North Macedonia President Walks Bullied Student With Down Syndrome to Class

When the president of North Macedonia heard a young girl with Down Syndrome was being bullied by classmates, he took matters into his own hands.

Rather than write a letter or issue a statement, President Stevo Pendarovski met with 11-year-old Embla Ademi and her family in person and walked the young girl to school himself, CNN reported.

"The [p]resident said that the behavior of those who endanger children's rights is unacceptable, especially when it comes to children with atypical development," a statement from the president's office said, according to CNN.

"They should not only enjoy the rights they deserve but also feel equal and welcome in the school desks and schoolyard. It is our obligation, as a state, but also as individuals, and the key element in this common mission is empathy," the statement continued.

A report from the United Nations Educational, Scientific and Cultural Organization (UNESCO) published in 2021 found that "learners" with disabilities are disproportionately at risk of violence and bullying in an education setting.

President Stevo Pendarovski
The office of the North Macedonia president learned about a young girl's struggle in school and stepped in to help personally. Here, President Stevo Pendarovski is seen accompanying Embla Ademi on her way to school. Kristijan Georgievski

The research was done through examining texts, interviewing disability advocates and young people with disabilities as well as focus group discussions with young people over the age of 18 with "diverse disabilities" across the world.

"In every study reviewed for this report that compared school violence and bullying involving students with and without disabilities, those with disabilities were as or more likely than their non-disabled peers to be victims, in some cases significantly more," said the report. "This is found in pre-school, primary school, secondary school and higher education but, overall, the risk appears to be highest between the ages of 13 and 15, during the transition from late childhood into early adolescence."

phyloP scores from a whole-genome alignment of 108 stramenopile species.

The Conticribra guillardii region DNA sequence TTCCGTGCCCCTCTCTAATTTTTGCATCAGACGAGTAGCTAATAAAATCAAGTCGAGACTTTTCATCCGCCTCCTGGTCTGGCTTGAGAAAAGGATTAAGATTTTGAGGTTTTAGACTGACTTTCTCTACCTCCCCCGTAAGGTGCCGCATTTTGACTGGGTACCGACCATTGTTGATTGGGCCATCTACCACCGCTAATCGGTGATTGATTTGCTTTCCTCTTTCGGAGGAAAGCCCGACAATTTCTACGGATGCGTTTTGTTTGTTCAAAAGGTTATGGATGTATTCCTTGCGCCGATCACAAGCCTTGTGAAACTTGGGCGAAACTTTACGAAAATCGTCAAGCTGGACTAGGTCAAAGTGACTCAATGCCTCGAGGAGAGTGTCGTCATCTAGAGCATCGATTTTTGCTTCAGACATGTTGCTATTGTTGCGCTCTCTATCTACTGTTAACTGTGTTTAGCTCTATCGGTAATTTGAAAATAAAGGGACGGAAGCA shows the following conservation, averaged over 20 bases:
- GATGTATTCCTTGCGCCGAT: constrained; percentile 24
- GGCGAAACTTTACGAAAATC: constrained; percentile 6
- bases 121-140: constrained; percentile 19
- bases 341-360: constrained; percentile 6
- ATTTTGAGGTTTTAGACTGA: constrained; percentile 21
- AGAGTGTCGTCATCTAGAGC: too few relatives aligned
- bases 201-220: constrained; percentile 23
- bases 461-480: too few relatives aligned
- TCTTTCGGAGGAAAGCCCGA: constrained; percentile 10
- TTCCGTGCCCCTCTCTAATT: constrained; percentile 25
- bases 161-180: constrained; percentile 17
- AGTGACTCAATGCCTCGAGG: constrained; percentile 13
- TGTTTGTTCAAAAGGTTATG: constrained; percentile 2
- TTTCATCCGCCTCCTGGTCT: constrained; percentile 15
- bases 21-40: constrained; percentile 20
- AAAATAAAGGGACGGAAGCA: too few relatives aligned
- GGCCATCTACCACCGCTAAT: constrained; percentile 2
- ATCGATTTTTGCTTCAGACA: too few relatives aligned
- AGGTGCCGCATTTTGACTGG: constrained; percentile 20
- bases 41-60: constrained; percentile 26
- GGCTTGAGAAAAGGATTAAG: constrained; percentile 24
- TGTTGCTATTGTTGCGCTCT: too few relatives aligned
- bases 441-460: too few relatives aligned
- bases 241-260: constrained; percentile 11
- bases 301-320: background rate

In the United States, girls with disabilities enrolled in rural schools in the U.S. were four times more likely to experience bullying than their non-disabled peers.

In a statement provided to Newsweek, Pendarovski said that he was made aware of Ademi's experience at school after reading about it through a local media outlet.

"I decided to take action and give public support to Embla and her parents in their fight for the protection of the rights of their child with atypical development, and send a public message that school belongs to every child."

The president said he was specifically taken aback by the fact that the young girl was being denied education.

Embla Ademi and President
The young girl was being isolated from peers with some parents petitioning against their children being in class with her. "They should not only enjoy the rights they deserve but also feel equal and welcome in the school desks and schoolyard," President Stevo Pendarovski said. Kristijan Georgievski

Biljana Radeva, a spokeswoman for the office of the president, summarized Albanian language articles from local media about the situation in an email to Newsweek. She said their office learned that Ademi was unable to exercise her right to be included in education as her school was rotating her around and in some cases isolating her from other children. Parents also began to petition against their children being in the same class as the young girl.

"When we make decisions on policies we should consider how these policies affect the vulnerable groups in our society," the president said in the statement provided to Newsweek. "And when we talk about inclusion, we should not only talk about inclusion in education but also train healthcare workers how to work with children with disabilities and their families, ask businesses to consider giving opportunities, ask institutions to integrate people with disabilities and constantly deliberate how diversity helps our societies thrive."

In a video shared by the president's office, CNN reported, he is seen meeting with Ademi and her family and then accompanying her to school along with an entourage of people.

Radeva told Newsweek that the president makes a habit of meeting people with disabilities and their families, as well as organizations that fight for disability rights and inclusion.